They did a group review a couple of days ago of a group of 5 cameras in this category, but did not include the P7700.
     
  27. For the price of the Fuji X-100, I could get a Nikon D7000 and kit lens, these days. I'm not sure the X-100 would win that fight. So, I don't think it is quite fair to compare the Fuji to the Coolpix P7700 either. The price sets the target audience and the FEATURES that Nikon can put in the camera and still make money. If Nikon was silly enough to make a fixed lens, point and shoot that sells for more than many of their DSLRs, I'm sure they could do a good job of matching features with the X-100.
     
  28. If you are trying to find the best compact camera for your needs and wallet, why would you be concerned about whether the comparison was fair or not, John W.? I will leave the fair comparison to DP Review. That is part of their job.
    I am waiting for Nikon to do just that, John W. - make a fixed lens extraordinary good compact camera. I am just wondering why they haven't thought of that idea before Fujifilm did.
    What if the big DSLR's will be gone in a short while? What if no one wants to buy them anymore, in let's say 5 to 10 years from now. IMO Nikon has to start thinking very differently very fast if they are thinking along the same lines as you are, John W.
     
  29. John, I've been very happy with my Fuji X10 when leaving the Nikon D5000 outfit home. Now that the "orbs" issue has been resolved with a new sensor and prices have slightly dropped, a good deal could be found. A user owning both the P7700 and the X10 makes his comments after experiencing both in the field, here: http://forums.dpreview.com/forums/post/50372731 You might find it helpful.
     
  30. pge

    pge

    What if the big DSLR's will be gone in a short while?​
    Ergonomics alone will not let this happen. Have you ever taken a few hundred shots of a model with a camera the size of a phone?
     
  31. Ergonomics alone will not let this happen.​
    Maybe the weight of the DSLR's and the weight of the lenses will?
    Have you ever taken a few hundred shots of a model with a camera the size of a phone?​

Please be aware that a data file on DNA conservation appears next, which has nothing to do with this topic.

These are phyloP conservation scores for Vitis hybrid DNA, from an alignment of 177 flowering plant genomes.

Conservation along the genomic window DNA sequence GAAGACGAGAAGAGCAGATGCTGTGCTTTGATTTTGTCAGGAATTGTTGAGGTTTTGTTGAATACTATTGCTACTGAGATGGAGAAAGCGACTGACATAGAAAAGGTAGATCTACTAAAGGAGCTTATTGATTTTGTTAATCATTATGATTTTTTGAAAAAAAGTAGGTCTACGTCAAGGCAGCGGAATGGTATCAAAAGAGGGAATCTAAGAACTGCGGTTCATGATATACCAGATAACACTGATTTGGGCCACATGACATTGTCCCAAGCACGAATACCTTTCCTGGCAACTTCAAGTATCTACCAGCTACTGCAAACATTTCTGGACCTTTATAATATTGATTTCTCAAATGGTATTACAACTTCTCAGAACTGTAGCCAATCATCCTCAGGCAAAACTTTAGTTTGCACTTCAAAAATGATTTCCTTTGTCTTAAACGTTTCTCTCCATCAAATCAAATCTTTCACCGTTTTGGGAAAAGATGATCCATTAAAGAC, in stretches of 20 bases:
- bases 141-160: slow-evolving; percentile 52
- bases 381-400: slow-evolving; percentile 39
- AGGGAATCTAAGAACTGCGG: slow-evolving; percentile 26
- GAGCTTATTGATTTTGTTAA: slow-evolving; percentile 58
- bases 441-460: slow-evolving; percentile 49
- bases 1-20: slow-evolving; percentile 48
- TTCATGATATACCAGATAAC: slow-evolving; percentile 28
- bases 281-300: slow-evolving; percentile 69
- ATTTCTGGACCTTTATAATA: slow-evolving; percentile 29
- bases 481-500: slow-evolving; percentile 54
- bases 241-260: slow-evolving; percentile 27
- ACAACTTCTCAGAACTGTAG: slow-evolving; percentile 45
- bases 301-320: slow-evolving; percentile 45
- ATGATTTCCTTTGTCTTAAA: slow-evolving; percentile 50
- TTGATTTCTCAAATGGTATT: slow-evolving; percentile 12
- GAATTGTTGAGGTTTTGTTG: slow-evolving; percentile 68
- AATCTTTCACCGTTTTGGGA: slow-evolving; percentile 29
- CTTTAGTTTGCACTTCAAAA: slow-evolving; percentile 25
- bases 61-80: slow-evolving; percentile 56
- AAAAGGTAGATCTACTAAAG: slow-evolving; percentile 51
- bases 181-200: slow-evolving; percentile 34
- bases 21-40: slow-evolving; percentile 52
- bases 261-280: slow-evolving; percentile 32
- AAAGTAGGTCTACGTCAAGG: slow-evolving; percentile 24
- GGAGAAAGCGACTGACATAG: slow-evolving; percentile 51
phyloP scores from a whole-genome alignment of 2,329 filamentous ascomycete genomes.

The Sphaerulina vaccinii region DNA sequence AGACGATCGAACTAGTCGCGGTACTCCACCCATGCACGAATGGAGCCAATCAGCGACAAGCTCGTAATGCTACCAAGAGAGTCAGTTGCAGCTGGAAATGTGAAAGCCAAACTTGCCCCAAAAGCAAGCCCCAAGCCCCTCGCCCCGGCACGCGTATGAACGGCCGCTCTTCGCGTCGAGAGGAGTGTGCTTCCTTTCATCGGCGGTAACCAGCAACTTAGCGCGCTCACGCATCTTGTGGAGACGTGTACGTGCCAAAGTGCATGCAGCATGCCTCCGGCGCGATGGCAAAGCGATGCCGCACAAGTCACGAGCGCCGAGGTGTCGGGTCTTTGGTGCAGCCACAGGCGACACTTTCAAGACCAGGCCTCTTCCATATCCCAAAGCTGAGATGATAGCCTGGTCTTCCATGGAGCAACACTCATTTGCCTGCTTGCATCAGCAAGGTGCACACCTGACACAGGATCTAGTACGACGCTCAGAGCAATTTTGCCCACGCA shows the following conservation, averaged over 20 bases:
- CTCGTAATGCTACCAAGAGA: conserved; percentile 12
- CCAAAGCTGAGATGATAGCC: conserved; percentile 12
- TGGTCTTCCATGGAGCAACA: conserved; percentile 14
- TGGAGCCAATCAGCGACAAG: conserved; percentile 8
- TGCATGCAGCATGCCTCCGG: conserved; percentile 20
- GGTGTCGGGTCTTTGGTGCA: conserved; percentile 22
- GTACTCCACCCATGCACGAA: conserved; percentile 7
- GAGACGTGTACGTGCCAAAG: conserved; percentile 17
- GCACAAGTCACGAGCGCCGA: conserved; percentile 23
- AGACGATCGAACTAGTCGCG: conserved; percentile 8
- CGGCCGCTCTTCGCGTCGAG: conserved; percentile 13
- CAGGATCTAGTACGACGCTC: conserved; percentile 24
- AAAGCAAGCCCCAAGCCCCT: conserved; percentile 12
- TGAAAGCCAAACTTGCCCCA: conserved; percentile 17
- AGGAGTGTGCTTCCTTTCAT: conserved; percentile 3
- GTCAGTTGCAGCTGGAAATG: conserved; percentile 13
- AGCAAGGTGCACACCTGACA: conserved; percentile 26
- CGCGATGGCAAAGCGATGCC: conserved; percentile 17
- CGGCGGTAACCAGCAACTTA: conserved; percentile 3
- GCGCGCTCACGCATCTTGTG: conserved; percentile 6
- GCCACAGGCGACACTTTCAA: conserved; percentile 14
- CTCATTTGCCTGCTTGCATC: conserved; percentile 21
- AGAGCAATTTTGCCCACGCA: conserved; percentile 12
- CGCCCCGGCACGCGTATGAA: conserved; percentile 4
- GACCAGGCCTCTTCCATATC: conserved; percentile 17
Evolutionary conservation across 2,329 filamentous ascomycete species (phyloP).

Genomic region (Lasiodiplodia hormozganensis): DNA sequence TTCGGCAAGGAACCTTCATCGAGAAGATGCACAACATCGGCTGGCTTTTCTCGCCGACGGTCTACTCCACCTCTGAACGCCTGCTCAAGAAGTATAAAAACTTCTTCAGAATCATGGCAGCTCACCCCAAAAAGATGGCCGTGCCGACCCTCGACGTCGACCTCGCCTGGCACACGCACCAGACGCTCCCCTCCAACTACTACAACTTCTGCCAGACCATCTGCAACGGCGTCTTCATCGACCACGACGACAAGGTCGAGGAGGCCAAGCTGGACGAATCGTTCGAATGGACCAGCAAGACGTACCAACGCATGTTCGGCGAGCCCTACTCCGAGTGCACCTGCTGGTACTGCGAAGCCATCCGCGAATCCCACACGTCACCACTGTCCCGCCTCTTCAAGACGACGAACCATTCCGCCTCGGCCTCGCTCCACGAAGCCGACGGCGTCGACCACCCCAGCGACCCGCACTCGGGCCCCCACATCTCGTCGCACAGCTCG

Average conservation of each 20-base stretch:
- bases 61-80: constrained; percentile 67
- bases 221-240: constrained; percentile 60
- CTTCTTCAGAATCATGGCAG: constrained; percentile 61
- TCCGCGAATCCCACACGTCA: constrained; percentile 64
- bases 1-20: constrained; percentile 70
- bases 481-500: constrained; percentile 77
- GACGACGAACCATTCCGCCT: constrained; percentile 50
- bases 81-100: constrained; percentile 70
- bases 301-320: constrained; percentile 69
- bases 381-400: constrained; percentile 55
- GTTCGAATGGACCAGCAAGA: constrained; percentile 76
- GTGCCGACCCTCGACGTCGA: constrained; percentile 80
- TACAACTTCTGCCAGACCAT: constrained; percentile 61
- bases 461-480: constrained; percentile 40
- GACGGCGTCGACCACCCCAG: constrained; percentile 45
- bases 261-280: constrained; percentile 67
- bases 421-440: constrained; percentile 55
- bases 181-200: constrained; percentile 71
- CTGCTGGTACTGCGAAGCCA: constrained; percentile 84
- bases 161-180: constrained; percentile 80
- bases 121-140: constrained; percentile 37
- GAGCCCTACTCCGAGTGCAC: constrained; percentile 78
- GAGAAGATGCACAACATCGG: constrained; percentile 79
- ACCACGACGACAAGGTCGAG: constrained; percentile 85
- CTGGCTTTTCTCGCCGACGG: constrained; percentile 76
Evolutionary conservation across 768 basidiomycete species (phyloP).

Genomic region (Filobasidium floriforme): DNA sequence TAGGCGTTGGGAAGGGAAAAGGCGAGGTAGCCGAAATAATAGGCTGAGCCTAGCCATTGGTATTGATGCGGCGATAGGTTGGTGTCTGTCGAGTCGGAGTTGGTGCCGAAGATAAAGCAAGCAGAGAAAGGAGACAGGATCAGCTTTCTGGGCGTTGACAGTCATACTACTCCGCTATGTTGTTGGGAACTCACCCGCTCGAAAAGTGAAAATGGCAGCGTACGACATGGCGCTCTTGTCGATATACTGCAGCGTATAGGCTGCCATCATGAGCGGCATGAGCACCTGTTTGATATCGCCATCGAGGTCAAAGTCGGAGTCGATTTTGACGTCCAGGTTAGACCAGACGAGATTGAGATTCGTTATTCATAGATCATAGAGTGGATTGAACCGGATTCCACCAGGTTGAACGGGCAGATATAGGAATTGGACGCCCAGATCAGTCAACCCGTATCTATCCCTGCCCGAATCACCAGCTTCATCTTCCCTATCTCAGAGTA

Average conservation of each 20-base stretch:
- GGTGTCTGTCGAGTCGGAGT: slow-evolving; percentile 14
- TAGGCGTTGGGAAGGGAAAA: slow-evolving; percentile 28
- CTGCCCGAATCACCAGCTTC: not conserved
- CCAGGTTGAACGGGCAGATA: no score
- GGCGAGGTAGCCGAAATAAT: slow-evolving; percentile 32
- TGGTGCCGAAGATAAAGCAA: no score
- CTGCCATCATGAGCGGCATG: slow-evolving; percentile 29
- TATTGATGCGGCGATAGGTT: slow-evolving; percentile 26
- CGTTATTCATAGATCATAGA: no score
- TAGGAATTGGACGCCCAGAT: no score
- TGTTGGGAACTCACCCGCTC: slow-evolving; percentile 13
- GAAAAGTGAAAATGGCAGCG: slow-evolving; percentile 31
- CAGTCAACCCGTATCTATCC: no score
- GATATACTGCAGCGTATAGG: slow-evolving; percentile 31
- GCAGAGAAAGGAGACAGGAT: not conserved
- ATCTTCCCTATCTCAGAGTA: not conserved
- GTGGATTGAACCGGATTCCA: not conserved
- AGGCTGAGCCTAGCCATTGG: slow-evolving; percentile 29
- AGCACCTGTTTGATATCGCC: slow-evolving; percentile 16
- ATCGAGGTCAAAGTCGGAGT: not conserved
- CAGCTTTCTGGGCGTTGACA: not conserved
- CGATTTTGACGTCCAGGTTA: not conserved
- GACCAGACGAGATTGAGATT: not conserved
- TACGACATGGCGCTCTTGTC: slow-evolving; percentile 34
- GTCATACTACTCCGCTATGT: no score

No, I am still using my DSLR. Maybe not for long, though. There almost seem to be a photo equipment revolution going on right now. A lOT is happening. Very exiting times. I like what I see.
    My ancient Nikon Coolpix 800, that I happily used for many years, had very good ergonomics. But is was bigger than many of the other point and shoots.
    Are the compacts today really bad when it comes to ergonomics? I haven't had my hands on any of them yet.
     
  32. Wow, did this thread go sideways! John what is your DSLR? If you already have a Nikon DSLR and a flash or two, the P7700 would likely be a nice companion on your 'light days'. It's controls are Nikon in design and labeling so the familiarity would be nice. We have a P7100 in the family to compliment a D7000 and a D200. There is also an SB800, SB600 and an SB400 in the mix. It was a logical choice for us (my wife and I) and it takes surprisingly good photos. Enough so that once we used it, I began to see the age and shortcomings of my D200, which prompted the purchase of the D7000. The P7100 is a pretty smart camera with a lot of useful, creative control. The P7700 adds a better lens and a CMOS sensor. Both good things. Nikon also corrected a design flaw in the placement of the front command dial. Seeing the specs, I would have preferred the P7700 but it wasn't out when we purchased. It won't be a great fast-action camera but will be well built and familiar if you are already a Nikon user. If you don't currently use a Nikon DSLR, the advantages diminish a bit.
    Good luck on your search.
    Tom